Hail Caesar Romans vs Goths

This game took place in Kidderminster on a hot, sticky afternoon in July 2019. The battle was a Fourth Century Romans vs Goths contest somewhere in the Balkans using 10mm figures and the ‘Hail Caesar’ rules. Nick and Ian were the Imperial commanders (Nick was commander in chief) while Andy W and Neil W were the Goth leaders, Andy being the main man. Bryan supplied the figures and umpired the game in his charmingly idiosyncratic manner, managing to reduce most of the participants to nervous wrecks by the end of the afternoon.

Initial deployment, Romans on the right

The Roman army consisted chiefly of Legionary heavy infantry, armoured and unarmoured archers, light skirmishing troops and light and heavy cavalry (including cataphracts). The Gothic forces comprised mainly of medium infantry warbands, a substantial component of foot archers, light troops (both foot and mounted) and heavy cavalry.

Both sides deployed in traditional fashion with infantry forces massed in the centre and cavalry on each wing. The unsubtle plan of the Goth generals was to advance to contact as swiftly as possible and hope that the impetus and fanaticism of the warbands would prevail against the cool discipline of the Legions. To that end, the Gothic ‘divisions’ lurched forward as one while the Roman infantry sat back and waited. Nick had difficulties in getting his left wing cavalry units to obey orders but the cavalry forces on the right were soon in action against the enemy counterparts. Despite the presence of armoured cavalry in the division, the Romans had the worst of it in the first combat and both light and heavy components were forced to retreat, the Gothic cavalry swiftly pursuing.

The Goths begin their ominous advance

Battle is joined in the centre

As the main bodies of troops closed, light forces from both sides exchanged missile fire, but this was short-lived. It was not long before the warbands and legions were engaged in hand to hand combat in the Roman centre-left. It soon became apparent, to the chagrin of the Gothic commanders, that their foot soldiers were no match for heavy Roman infantry equipped with the pilum (and throwing decent dice!). Two warbands broke quickly and the victorious Roman units moved forward to maintain the advantage. While this was going on, cavalry actions took place on both flanks (the Roman commander on the left having at last stirred from his slumbers) and although one unit of Roman heavy cavalry was almost forced off the table, there were no decisive results.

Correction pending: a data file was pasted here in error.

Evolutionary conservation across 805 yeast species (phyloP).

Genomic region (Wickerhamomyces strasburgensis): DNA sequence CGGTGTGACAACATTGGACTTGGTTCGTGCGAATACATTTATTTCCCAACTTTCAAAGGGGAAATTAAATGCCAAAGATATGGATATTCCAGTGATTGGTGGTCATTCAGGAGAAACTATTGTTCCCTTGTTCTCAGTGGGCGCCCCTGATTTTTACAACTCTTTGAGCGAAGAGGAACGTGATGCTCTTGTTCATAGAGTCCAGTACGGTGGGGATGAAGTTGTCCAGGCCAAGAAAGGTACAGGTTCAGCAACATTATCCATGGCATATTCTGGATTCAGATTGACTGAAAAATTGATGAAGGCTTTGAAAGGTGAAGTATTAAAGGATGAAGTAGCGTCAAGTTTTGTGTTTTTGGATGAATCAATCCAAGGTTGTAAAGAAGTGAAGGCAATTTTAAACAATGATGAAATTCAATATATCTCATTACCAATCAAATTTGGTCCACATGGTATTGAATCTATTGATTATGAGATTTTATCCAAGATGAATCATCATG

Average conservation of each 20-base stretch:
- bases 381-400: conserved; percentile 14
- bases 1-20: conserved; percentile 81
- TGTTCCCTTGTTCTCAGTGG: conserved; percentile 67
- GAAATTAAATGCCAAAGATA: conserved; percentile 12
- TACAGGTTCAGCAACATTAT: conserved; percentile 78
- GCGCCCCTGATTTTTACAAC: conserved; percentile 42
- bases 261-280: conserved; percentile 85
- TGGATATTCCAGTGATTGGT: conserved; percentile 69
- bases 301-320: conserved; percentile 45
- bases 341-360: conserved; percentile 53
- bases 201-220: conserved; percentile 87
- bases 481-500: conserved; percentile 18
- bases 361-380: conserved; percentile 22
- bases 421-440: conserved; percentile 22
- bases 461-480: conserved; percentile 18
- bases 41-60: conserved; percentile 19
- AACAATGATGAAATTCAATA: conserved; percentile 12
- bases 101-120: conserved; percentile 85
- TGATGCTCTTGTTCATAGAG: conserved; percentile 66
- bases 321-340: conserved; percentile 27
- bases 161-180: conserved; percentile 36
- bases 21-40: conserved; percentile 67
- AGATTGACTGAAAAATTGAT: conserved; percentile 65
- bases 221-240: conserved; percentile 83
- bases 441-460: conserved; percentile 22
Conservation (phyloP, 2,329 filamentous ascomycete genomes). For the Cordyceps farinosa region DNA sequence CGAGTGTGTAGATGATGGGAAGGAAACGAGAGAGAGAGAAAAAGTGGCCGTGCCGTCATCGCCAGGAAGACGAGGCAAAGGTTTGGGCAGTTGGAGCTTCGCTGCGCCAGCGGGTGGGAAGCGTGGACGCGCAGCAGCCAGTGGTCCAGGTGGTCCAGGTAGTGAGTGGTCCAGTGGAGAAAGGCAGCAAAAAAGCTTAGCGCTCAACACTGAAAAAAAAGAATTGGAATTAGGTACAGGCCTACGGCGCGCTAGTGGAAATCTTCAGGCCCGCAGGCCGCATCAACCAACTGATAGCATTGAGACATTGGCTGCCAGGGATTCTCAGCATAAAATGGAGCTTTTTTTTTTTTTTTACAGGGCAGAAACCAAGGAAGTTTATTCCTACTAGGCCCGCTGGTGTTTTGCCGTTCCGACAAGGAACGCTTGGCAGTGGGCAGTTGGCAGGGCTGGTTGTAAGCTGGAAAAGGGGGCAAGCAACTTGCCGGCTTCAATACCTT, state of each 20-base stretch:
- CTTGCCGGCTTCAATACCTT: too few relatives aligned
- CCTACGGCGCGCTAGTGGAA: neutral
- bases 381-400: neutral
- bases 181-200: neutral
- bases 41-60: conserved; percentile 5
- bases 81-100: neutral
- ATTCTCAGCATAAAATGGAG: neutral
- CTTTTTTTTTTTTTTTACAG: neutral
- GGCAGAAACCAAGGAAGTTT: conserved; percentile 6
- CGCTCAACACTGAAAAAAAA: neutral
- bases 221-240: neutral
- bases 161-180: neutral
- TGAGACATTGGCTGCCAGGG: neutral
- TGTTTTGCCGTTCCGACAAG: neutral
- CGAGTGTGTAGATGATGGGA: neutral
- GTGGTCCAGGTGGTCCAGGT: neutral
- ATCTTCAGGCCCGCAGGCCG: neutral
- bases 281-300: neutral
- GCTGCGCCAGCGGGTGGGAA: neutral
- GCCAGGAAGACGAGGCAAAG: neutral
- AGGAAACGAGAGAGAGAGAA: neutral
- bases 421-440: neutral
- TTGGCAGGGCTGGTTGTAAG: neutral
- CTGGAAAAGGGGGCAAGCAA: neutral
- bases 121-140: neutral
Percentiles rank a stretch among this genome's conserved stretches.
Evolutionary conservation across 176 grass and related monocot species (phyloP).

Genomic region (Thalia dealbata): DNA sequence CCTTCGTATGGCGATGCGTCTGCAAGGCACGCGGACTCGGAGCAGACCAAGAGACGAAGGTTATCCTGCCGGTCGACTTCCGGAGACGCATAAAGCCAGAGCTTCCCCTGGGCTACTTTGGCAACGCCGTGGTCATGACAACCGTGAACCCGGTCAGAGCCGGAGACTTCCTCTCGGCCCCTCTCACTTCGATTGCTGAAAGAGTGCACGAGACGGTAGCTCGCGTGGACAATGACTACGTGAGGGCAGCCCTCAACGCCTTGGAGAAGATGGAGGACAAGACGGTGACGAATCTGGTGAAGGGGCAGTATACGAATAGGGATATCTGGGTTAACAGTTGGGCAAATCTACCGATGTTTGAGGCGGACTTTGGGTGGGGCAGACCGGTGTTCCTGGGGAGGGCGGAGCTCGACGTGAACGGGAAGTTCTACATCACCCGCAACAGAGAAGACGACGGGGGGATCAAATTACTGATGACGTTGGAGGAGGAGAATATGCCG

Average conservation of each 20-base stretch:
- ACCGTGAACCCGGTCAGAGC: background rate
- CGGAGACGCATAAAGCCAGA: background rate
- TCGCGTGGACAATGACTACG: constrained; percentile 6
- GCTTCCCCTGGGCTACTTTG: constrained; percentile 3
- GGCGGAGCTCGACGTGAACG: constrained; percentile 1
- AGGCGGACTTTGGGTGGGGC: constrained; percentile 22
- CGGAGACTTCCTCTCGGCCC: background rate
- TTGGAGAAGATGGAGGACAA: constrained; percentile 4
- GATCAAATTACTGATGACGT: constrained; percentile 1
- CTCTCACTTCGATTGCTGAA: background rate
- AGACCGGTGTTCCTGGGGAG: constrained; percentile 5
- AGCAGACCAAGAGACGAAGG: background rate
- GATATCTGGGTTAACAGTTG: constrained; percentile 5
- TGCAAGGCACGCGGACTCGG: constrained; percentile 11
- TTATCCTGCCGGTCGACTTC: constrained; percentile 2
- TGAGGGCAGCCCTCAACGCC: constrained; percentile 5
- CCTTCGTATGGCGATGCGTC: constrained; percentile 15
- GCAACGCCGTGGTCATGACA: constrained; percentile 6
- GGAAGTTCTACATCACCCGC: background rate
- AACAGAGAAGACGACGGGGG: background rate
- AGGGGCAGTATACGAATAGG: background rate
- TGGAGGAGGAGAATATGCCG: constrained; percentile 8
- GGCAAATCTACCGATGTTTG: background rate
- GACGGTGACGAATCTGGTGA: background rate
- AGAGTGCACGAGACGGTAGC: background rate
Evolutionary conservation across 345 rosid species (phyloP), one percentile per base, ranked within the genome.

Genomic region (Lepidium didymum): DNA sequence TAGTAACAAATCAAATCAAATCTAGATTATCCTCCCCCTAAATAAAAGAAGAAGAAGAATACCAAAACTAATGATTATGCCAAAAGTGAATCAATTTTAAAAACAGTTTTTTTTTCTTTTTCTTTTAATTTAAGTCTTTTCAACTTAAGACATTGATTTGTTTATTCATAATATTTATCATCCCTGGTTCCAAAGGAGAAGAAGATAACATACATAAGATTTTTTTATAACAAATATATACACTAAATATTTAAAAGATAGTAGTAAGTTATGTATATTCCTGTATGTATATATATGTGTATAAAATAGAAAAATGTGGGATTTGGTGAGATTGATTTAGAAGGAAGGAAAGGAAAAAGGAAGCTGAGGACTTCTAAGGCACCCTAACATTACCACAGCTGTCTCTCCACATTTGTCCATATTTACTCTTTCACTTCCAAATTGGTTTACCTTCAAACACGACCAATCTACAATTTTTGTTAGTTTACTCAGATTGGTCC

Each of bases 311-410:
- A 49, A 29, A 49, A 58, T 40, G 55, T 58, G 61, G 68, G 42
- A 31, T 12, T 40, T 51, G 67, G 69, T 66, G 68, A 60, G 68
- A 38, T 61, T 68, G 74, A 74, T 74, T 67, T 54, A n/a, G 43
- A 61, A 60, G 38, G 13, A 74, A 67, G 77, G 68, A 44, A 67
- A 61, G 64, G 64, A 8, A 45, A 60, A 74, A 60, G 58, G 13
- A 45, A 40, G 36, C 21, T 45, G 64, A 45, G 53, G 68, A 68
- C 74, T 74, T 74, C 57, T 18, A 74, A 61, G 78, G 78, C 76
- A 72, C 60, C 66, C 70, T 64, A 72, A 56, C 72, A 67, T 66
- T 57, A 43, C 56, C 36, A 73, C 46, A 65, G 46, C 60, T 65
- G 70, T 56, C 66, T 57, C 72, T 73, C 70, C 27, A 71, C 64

The height of the battle in the centre

More and more units were now engaging in combat in the centre and another warband turned tail and fled after failing a break test. To add to the Goths’ woes, the second line of archers now found themselves attacked by previously successful legionary formations and two units were destroyed in rapid succession. It was only in the Roman centre-right where Gothic forces were mostly holding their own (and, in some cases, making progress) but in the next phase of combat a further two warbands were broken. There was now a gaping hole in the centre from which the bulk of the warbands had fled and the whole position for the Goths was precarious.

With two divisions broken, it was now only a matter of time before the Romans secured victory and the Imperial commanders now reorganised their forces for the coup-de-grace. This was delivered in the cavalry combat on the Roman left , the Gothic horsemen, attacked in the front and flank, were soon joining their comrades off the table.

With the demise of the cavalry, the Goths had now lost more than half their divisions and so had decisively lost the battle. A great victory for the Romans who had suffered comparatively minor losses.

Cavalry combat on the Roman right

Where have all the Goths gone?

The few warbands to survive in the Roman right-centre

The final cavalry combat on the Roman left